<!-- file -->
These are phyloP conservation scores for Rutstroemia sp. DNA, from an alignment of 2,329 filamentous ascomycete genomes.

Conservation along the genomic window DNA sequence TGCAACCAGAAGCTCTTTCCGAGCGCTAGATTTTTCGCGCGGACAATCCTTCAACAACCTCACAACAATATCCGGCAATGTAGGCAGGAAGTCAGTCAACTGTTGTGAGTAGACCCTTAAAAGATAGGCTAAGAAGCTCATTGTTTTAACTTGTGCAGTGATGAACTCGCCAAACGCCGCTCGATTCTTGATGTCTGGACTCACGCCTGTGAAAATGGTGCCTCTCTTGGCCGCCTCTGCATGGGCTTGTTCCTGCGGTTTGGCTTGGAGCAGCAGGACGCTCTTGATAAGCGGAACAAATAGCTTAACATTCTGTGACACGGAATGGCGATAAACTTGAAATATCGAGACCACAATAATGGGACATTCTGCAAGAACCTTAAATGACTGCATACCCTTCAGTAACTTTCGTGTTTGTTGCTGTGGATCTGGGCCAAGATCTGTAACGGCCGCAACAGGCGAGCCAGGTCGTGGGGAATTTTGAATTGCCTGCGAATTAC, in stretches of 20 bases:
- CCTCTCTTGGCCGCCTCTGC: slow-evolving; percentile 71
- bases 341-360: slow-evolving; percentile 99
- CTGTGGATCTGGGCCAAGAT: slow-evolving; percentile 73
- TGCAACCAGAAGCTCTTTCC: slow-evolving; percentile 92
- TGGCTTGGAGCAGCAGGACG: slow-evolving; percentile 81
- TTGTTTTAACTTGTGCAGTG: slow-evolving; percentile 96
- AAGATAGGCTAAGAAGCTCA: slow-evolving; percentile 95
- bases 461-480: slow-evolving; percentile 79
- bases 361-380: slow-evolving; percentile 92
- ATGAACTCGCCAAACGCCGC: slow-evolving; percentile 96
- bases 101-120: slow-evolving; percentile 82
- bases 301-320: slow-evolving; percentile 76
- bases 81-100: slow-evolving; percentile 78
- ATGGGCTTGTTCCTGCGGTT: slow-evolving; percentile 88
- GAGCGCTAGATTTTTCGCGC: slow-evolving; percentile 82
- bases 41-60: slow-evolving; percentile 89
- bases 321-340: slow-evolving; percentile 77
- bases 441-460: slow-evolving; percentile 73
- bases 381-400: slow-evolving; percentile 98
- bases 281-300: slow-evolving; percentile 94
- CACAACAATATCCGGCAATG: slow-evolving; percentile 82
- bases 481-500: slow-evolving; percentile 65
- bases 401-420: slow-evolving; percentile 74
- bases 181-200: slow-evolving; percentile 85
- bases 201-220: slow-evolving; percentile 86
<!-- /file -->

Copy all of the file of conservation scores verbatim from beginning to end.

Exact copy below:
These are phyloP conservation scores for Rutstroemia sp. DNA, from an alignment of 2,329 filamentous ascomycete genomes.

Conservation along the genomic window DNA sequence TGCAACCAGAAGCTCTTTCCGAGCGCTAGATTTTTCGCGCGGACAATCCTTCAACAACCTCACAACAATATCCGGCAATGTAGGCAGGAAGTCAGTCAACTGTTGTGAGTAGACCCTTAAAAGATAGGCTAAGAAGCTCATTGTTTTAACTTGTGCAGTGATGAACTCGCCAAACGCCGCTCGATTCTTGATGTCTGGACTCACGCCTGTGAAAATGGTGCCTCTCTTGGCCGCCTCTGCATGGGCTTGTTCCTGCGGTTTGGCTTGGAGCAGCAGGACGCTCTTGATAAGCGGAACAAATAGCTTAACATTCTGTGACACGGAATGGCGATAAACTTGAAATATCGAGACCACAATAATGGGACATTCTGCAAGAACCTTAAATGACTGCATACCCTTCAGTAACTTTCGTGTTTGTTGCTGTGGATCTGGGCCAAGATCTGTAACGGCCGCAACAGGCGAGCCAGGTCGTGGGGAATTTTGAATTGCCTGCGAATTAC, in stretches of 20 bases:
- CCTCTCTTGGCCGCCTCTGC: slow-evolving; percentile 71
- bases 341-360: slow-evolving; percentile 99
- CTGTGGATCTGGGCCAAGAT: slow-evolving; percentile 73
- TGCAACCAGAAGCTCTTTCC: slow-evolving; percentile 92
- TGGCTTGGAGCAGCAGGACG: slow-evolving; percentile 81
- TTGTTTTAACTTGTGCAGTG: slow-evolving; percentile 96
- AAGATAGGCTAAGAAGCTCA: slow-evolving; percentile 95
- bases 461-480: slow-evolving; percentile 79
- bases 361-380: slow-evolving; percentile 92
- ATGAACTCGCCAAACGCCGC: slow-evolving; percentile 96
- bases 101-120: slow-evolving; percentile 82
- bases 301-320: slow-evolving; percentile 76
- bases 81-100: slow-evolving; percentile 78
- ATGGGCTTGTTCCTGCGGTT: slow-evolving; percentile 88
- GAGCGCTAGATTTTTCGCGC: slow-evolving; percentile 82
- bases 41-60: slow-evolving; percentile 89
- bases 321-340: slow-evolving; percentile 77
- bases 441-460: slow-evolving; percentile 73
- bases 381-400: slow-evolving; percentile 98
- bases 281-300: slow-evolving; percentile 94
- CACAACAATATCCGGCAATG: slow-evolving; percentile 82
- bases 481-500: slow-evolving; percentile 65
- bases 401-420: slow-evolving; percentile 74
- bases 181-200: slow-evolving; percentile 85
- bases 201-220: slow-evolving; percentile 86